After being laid off in this time of pandemic, maintaining structure can be beneficial. Prioritizing a routine in which you are sleeping enough, eating well, making time for exercise, and tending to hygiene habits will likely help you tend to your own mental and emotional well-being. This newfound time can also be an opportunity to incorporate new things into your routine . Maybe you have a book you’ve been wanting to finish, a cooking recipe that you want to try, or would like to take advantage of various free classes that are being offered online right now. Recognizing the silver linings in this situation can be useful. And, it may be useful to dedicate time to searching for a new job, or seeking resources that can provide you with financial support during this interim. However, it is understandable if you need some time to decompress and process before jumping into a new job.


#5 Be Kind To Yourself 

You are coping with being laid off, and it is not your fault that this happened. In these confusing and chaotic times of global crisis, emphasizing self-care and practicing self-compassion can be really vital. Think of what is going to be most helpful to get you back on your feet. What do you do to treat yourself with kindness? How can you look at this situation through a lens of self-compassion and understanding? Maybe adopting some kind of affirmation during this time could be useful, such as “This was out of my control”, or “ These are difficult times, and I am dealing with a loss” in attempts to normalize what you’re experiencing.


#6 Let Go Of What You Cannot Control

In coping with being laid off, it may be a natural inclination to question if you could have done something differently. While this is a natural response to such an event, it is important to remind yourself that these are unprecedented times, and that this layoff occurred out of your own control. It could be helpful to reflect on what you do have control of in your current situation, such as your attitude, how you spend the time that you have now, and control over how you decide to take care of yourself.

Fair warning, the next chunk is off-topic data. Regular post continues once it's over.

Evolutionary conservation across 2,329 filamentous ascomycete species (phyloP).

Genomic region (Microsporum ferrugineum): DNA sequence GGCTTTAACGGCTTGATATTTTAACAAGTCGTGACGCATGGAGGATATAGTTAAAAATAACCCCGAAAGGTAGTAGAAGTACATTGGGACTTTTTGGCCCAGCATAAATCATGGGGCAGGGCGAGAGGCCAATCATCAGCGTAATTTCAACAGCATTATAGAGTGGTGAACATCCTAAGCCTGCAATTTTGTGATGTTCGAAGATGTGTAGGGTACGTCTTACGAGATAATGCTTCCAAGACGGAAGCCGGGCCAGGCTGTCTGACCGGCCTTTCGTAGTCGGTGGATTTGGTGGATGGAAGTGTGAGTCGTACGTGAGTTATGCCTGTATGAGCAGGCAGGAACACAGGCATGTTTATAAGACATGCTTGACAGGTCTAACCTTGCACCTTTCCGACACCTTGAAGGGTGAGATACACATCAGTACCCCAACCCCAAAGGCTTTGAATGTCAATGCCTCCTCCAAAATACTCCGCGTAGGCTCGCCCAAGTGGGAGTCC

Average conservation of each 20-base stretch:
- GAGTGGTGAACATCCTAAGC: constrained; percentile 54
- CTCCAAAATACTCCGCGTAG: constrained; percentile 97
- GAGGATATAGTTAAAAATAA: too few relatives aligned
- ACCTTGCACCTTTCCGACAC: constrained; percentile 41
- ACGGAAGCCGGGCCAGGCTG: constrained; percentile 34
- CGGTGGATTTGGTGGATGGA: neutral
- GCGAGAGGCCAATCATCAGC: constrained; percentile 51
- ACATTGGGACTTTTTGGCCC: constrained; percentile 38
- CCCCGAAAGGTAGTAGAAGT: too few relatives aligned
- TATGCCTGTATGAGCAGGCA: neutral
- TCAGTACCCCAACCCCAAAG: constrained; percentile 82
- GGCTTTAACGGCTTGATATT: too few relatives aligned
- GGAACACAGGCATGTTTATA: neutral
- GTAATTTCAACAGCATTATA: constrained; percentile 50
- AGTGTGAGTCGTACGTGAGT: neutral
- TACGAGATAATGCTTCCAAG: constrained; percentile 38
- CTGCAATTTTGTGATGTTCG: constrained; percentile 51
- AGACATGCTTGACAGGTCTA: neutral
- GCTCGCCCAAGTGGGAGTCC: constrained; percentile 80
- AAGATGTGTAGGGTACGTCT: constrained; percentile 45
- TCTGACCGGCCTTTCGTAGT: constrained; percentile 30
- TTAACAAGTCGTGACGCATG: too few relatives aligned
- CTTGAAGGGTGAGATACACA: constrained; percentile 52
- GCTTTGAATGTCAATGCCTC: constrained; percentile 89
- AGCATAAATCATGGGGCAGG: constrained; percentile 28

#7 These Things Take Time

Along with not having control over being laid off, you cannot control how long it may take to find a new job. With COVID-19 majorly impacting the economy and various industries, it is likely that it may take longer than you would like to find a new job. It can be useful to set realistic goals during this time, and to practice acceptance and self-compassion when things do not go as you would have hoped. It takes time to work on a resume, apply for jobs, virtually interview, etc. And also bear in mind, that with millions of Americans in a similar position, you are in solidarity with others if you end up filing for unemployment.

In summary, this is a huge loss you are going through, and you are not alone in your struggle. Millions of others are going through a similar experience of being laid off because of COVID-19, and are taking things day by day. You are doing the best you can, given the current circumstances. This pandemic exemplifies human resilience- and we need each other to get through it.





About the Author

Lilly Serva is a Licensed Therapist (LCSW) at Well Clinic in San Francisco. In her words, “My foremost goal is to provide a warm and safe environment in which you feel respected.”